THE Treasury has revealed proposals to regulate cryptocurrency, following widespread calls for action after the spectacular collapse of one of the world’s largest trading exchanges.
Promising a “robust” approach to digital assets consistent with traditional finance, the government says it wants exchanges to have fairer and tighter standards.
Under the plans, crypto platforms would become responsible for defining the demands that a currency must meet before being admitted for trading.
Exchanges will also be held accountable for safely facilitating transactions and keeping customer assets safe.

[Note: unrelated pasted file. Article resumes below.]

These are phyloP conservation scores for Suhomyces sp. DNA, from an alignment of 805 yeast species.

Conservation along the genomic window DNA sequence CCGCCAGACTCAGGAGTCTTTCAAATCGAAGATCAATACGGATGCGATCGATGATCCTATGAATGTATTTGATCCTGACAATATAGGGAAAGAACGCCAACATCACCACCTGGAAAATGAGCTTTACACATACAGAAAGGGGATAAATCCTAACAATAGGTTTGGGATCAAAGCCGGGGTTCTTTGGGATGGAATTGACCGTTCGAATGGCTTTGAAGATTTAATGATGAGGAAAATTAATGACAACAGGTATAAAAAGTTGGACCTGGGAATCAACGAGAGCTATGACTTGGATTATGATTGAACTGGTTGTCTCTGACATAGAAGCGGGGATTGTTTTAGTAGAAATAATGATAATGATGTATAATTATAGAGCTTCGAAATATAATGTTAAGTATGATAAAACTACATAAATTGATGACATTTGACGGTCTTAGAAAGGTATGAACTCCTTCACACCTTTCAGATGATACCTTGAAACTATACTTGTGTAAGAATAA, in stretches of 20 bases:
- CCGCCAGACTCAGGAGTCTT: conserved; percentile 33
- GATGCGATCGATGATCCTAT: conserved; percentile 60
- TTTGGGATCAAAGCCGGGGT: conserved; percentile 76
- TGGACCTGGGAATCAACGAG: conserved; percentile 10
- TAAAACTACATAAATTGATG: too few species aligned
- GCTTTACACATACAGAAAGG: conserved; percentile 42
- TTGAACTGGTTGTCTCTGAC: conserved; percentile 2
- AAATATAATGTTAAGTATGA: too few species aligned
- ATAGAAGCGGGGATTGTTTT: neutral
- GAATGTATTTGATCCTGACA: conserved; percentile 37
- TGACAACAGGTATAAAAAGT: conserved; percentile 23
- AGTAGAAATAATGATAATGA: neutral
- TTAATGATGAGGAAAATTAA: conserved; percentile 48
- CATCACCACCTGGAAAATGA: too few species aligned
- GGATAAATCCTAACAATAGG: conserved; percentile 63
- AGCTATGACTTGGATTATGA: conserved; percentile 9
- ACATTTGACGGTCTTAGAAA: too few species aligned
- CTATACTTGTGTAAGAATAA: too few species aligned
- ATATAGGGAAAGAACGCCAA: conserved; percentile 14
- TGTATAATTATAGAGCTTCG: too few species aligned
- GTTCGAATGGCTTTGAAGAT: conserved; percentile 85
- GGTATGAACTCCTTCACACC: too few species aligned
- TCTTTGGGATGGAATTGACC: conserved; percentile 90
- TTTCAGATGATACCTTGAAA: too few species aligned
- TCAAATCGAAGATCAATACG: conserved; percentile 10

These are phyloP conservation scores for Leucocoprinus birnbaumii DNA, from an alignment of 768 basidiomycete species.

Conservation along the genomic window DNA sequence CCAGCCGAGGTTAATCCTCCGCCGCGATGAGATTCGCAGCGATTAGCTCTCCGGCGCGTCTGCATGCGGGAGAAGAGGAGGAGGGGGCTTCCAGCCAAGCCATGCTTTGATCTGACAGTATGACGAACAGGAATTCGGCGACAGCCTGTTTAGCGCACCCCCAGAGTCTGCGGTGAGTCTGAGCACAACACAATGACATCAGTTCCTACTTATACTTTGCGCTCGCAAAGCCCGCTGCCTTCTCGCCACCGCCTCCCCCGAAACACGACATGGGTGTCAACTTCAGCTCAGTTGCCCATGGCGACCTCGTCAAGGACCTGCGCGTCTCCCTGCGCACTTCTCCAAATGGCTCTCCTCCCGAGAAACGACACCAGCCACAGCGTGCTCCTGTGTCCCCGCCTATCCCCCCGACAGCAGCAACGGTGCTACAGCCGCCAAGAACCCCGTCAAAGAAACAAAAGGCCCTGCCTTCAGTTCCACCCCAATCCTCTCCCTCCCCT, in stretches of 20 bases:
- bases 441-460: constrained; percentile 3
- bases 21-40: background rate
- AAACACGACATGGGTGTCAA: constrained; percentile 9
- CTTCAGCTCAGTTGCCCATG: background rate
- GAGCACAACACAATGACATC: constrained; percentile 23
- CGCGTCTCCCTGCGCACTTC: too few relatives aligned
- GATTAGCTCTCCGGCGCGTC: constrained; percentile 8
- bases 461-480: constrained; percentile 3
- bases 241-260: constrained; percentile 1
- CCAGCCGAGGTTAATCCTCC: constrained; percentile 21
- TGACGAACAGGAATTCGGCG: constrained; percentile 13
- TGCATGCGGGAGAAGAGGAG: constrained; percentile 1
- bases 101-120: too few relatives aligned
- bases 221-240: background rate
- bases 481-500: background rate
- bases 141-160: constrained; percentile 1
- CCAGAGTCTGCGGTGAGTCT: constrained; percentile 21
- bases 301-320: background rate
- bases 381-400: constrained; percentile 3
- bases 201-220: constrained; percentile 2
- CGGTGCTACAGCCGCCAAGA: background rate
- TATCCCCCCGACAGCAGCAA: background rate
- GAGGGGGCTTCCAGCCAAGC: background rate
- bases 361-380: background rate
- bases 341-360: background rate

Speaking in light of the sudden bankruptcy of crypto platform FTX, Sir Jon Cunliffe described the market as “incredibly volatile” and said investors needed more protection.
Some 80,000 UK-based customers were impacted by the collapse of the world’s second-largest crypto exchange, with one British investor left with a £1m hole in his finances.
Andrew Griffith, economic secretary to the Treasury, said the government was still committed to enabling crypto, but stressed the need to “protect consumers who are embracing this new technology”.
The plans will first be submitted to a consultation, but the Treasury claims the regulation will be a “world first”, suggesting it should arrive before the EU’s expected crypto legislation in 2024.